Neighborhood block instead of through traffic: parents’ initiative demands safe routes to school in Alt-Treptow

There are few issues in Berlin where the fronts are so hardened: When it comes to regulating or restricting car traffic in order to create more safety for cyclists and pedestrians, car owners get heated very quickly. On the other hand, people who mainly use their bicycles or their legs to get around get into an argumentative mood when discussing the extension of the city freeway or the bureaucratic hurdles associated with speed limits on the streets.

Julia Schuppan and Nikola Richter try to get both parties on the same boat when it comes to the safety of children on the road. Like many other areas in Berlin, your neighborhood in Alt-Treptow around the school on Bouchéstraße has a dangerous way to school: with problems such as through traffic, blocked intersections, second-row parking, a lack of bike lanes and parent taxis. Problems that are particularly evident in the morning hours in front of the school building: numerous working people use the streets in the area as shortcuts to avoid the traffic jams on the main streets. The regular buses are also stuck there, commuting schoolchildren either have to take a bus earlier or are too late.

“A safe way to school is possible”

The result is a high utilization of through traffic, which again and again leads to dangerous situations with children. “Cars are getting bigger, but children aren’t,” says Julia Schuppan. Together with Nikola Richter, she therefore founded the parents’ initiative “A safer way to school is possible” around three years ago. With campaigns such as road closures, traffic counts, mobility campaign days and an information flyer for parents and children, they draw attention to the lack of road safety.

But changing deadlocked structures is not easy. Berlin does not have an overarching plan of measures for road safety in front of schools, so far each Berlin district office has made its own decisions – and then also for each school individually. “It takes a lot of time and consumes an incredible amount of resources, but there are often not enough staff,” says Nikola Richter.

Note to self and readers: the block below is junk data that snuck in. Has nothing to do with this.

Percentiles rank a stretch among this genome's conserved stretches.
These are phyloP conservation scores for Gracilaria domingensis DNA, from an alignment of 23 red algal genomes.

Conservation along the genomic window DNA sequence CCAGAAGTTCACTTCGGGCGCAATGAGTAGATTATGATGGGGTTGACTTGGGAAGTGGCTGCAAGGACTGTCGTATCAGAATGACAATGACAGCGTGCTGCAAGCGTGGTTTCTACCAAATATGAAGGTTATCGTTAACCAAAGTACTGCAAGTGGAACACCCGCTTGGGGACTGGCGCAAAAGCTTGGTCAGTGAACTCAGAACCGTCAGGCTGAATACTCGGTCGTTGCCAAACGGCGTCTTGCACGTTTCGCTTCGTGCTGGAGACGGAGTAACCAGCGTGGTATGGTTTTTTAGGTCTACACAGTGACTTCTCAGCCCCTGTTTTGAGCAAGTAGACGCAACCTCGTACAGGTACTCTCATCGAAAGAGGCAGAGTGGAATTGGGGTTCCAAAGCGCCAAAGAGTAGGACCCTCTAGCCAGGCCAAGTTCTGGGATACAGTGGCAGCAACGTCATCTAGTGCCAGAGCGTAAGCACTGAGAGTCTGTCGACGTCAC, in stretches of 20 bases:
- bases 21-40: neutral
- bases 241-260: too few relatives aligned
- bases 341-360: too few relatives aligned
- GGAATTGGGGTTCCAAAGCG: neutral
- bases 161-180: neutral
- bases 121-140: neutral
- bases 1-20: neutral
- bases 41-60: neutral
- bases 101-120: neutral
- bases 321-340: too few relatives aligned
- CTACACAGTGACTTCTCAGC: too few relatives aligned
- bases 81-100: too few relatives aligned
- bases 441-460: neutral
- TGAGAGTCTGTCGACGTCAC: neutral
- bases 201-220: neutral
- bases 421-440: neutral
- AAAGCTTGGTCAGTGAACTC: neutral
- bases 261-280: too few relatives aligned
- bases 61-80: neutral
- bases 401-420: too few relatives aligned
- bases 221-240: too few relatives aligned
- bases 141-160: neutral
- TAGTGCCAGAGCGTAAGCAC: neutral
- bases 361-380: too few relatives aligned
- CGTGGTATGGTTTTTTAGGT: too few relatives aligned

Cooperation with district office

A working group on safety on the way to school from the Treptow-Köpenick district office was until recently based solely at the school office, but the urban development and roads department is now also involved. The latter is needed to implement concrete measures such as neighborhood blocks – the first in the district is planned for the Kungerkiez, where the school is located. “Together with the district office, the school management and the parents, we have already achieved a lot,” says Julia Schuppan. Among other things, two dialogue displays were set up in the street, which show the speed of the cars. The parking space in front of the school was also converted into bicycle parking spaces.

But there is still room for improvement. “I wish that our good work, which we started together with the school and the district office, will now boldly continue and that we will soon be able to talk about school streets – i.e. temporarily blocking the street in front of the school in the morning and in the afternoon,” says Julia Schuppan.

On Thursday, September 22, the International Car-Free Day, parents, students and the school are therefore organizing another joint campaign. In front of the Bouché school, they set up a temporary school street to draw attention to the need for safe routes. From 7:15 a.m. to 8:15 a.m. there will be an open mic, a school zone idea board and a survey by 3rd graders – and then everyone involved can do their best at a bicycle bell concert.

This is an excerpt from the newsletter for Treptow-Köpenick. Like all twelve district newsletters, you can subscribe here for free.

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